President Trump and NATO
We've heard about this for years: our allies are not carrying their share. I remember when NATO troops went into Afghanistan, but only a few countries were willing to put their soldiers on the battlefield.
So it was great to hear a U.S. president tell Europeans, not just the political class in private, that it's time to act and commit 2% of their GDP to defense.
President Trump's trip made an impression, as Nile Gardiner wrote:
On this first overseas tour, President Trump certainly made an indelible impression. In the Middle East, traditional allies will feel reassured that the United States stands with them, especially in reining in Iran's nuclear ambitions.
In Europe, Trump will probably never be loved, but he is increasingly acknowledged as someone who means business in aggressively advancing US interests, which include strengthening the NATO alliance.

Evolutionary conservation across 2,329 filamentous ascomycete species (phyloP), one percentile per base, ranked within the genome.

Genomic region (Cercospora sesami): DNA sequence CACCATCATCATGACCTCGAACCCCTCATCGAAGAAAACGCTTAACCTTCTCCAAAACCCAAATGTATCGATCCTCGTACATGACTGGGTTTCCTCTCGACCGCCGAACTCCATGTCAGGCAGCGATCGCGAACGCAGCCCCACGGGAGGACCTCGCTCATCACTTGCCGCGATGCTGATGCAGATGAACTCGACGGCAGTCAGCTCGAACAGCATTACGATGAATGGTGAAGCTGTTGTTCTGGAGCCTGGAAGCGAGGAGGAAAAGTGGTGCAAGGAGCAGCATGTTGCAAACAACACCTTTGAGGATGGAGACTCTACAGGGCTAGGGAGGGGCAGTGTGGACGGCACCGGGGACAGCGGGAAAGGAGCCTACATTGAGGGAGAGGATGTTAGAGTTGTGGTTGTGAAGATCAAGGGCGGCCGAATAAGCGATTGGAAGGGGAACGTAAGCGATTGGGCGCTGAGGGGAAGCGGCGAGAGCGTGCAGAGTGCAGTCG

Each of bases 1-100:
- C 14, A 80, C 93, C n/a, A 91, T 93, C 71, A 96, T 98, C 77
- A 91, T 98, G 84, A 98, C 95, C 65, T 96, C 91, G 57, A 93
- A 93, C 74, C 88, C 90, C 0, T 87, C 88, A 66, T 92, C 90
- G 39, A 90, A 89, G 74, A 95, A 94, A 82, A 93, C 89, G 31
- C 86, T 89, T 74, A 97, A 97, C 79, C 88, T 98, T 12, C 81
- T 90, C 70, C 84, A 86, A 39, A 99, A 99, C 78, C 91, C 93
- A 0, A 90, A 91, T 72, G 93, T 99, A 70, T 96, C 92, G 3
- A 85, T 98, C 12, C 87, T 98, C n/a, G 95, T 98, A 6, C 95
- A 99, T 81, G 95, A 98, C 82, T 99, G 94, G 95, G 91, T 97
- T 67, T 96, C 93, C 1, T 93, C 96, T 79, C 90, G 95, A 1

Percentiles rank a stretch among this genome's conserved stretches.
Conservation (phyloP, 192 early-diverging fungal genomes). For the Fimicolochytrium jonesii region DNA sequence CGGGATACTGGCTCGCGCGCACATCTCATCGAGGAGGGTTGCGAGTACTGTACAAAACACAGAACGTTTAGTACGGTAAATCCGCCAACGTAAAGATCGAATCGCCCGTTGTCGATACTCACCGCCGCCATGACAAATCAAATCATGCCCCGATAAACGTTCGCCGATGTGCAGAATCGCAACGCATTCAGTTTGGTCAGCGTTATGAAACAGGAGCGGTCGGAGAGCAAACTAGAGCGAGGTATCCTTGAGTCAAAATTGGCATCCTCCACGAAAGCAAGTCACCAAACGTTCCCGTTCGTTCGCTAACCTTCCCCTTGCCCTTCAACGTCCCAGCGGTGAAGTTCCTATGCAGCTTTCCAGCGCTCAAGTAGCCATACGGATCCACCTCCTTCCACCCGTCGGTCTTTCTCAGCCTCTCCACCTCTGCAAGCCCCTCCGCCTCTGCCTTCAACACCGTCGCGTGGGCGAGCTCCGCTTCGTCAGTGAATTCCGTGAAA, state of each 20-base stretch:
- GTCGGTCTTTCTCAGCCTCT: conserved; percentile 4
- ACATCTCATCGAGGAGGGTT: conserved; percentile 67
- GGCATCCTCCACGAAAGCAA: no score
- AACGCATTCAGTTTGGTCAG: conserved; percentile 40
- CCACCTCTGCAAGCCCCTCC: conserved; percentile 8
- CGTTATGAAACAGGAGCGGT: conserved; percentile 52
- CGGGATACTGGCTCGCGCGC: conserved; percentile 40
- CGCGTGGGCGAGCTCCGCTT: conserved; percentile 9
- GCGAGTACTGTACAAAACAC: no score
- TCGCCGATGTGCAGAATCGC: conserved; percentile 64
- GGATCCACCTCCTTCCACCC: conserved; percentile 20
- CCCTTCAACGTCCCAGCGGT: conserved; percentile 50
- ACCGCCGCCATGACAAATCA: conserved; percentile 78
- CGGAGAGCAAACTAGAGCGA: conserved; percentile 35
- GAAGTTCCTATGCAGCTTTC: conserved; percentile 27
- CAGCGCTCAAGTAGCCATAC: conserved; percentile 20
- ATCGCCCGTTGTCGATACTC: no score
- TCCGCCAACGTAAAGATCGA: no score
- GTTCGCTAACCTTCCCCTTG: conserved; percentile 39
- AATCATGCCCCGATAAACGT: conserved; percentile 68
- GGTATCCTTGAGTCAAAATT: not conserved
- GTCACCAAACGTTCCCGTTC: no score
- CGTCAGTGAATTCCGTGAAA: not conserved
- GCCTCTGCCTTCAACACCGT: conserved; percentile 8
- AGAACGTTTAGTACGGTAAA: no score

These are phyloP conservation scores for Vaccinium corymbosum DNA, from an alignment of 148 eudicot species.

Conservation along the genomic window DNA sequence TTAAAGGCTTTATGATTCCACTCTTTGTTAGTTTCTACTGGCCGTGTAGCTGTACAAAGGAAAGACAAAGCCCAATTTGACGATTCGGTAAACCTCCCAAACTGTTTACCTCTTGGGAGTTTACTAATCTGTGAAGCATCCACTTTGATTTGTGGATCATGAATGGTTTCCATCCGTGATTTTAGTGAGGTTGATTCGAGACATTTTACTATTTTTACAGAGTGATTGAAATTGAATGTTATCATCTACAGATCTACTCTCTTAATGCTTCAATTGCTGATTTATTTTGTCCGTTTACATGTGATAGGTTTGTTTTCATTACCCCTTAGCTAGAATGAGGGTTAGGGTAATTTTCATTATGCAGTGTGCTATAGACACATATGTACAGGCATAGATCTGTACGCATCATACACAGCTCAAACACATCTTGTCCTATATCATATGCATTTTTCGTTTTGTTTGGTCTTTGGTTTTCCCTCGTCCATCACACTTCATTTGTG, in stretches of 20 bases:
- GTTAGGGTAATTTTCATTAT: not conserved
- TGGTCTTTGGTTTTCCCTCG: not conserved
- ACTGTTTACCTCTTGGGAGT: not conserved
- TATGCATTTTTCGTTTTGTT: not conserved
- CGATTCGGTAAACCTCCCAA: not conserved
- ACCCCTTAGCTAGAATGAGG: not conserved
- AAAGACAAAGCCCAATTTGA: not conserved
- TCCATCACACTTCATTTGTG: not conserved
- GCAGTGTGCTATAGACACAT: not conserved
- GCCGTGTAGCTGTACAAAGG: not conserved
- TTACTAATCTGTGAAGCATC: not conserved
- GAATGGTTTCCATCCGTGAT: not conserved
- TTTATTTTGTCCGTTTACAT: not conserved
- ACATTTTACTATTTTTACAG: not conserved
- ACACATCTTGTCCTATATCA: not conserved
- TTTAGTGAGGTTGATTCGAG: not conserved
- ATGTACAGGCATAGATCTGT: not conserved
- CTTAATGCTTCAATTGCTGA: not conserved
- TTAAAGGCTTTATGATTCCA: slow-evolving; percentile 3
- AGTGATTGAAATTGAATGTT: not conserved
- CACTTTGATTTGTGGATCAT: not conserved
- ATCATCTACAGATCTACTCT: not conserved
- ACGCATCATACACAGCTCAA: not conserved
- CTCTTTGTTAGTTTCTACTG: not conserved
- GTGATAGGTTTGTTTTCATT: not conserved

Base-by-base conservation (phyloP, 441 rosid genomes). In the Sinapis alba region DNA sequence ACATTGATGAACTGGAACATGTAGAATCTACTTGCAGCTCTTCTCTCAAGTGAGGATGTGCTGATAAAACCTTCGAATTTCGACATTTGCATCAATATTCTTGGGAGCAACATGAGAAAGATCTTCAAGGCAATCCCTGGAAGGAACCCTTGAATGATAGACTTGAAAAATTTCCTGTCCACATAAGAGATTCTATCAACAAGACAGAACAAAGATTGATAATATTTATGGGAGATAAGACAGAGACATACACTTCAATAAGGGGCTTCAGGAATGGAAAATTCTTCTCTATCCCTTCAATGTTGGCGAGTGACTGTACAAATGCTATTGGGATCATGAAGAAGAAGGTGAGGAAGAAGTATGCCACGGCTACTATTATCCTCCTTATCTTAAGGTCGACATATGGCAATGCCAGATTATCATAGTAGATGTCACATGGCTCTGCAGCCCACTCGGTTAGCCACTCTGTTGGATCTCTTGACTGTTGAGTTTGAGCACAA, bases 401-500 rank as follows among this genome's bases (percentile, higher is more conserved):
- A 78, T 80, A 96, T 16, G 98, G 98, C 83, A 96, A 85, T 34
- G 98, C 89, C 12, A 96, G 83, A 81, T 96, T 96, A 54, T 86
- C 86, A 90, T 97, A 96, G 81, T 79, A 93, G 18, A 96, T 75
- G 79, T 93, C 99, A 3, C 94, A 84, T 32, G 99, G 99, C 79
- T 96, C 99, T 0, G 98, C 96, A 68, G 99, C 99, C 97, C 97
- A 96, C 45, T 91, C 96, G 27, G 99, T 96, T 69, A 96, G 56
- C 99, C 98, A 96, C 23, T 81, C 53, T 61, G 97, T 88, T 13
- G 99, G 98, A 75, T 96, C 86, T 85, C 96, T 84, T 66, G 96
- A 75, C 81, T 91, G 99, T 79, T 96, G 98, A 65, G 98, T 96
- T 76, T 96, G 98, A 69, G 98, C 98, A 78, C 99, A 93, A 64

In contrast to his predecessor in the White House, President Trump showed no willingness to atone to other world leaders for his country's actions, and seemed determined to project strength and resolve at a time when American leadership is increasingly being challenged.
This was not the "leading from behind" approach of the Obama era, but a return to a more traditionally assertive US foreign policy based on clear-cut national interests.
Yes, it was a successful trip, and time will tell whether accomplishments will follow.
However, President Trump faces a huge challenge at home. He flew back to a city where leaks have become a way of life, or certainly a way to embarrass the president, including even his conversations with other world leaders.
It would be nice to hear one Democrat step up and remind the leakers that they are violating the law and making the U.S., not necessarily President Trump, look bad.
Well done, Mr. President. Now go after the leakers, and fast!
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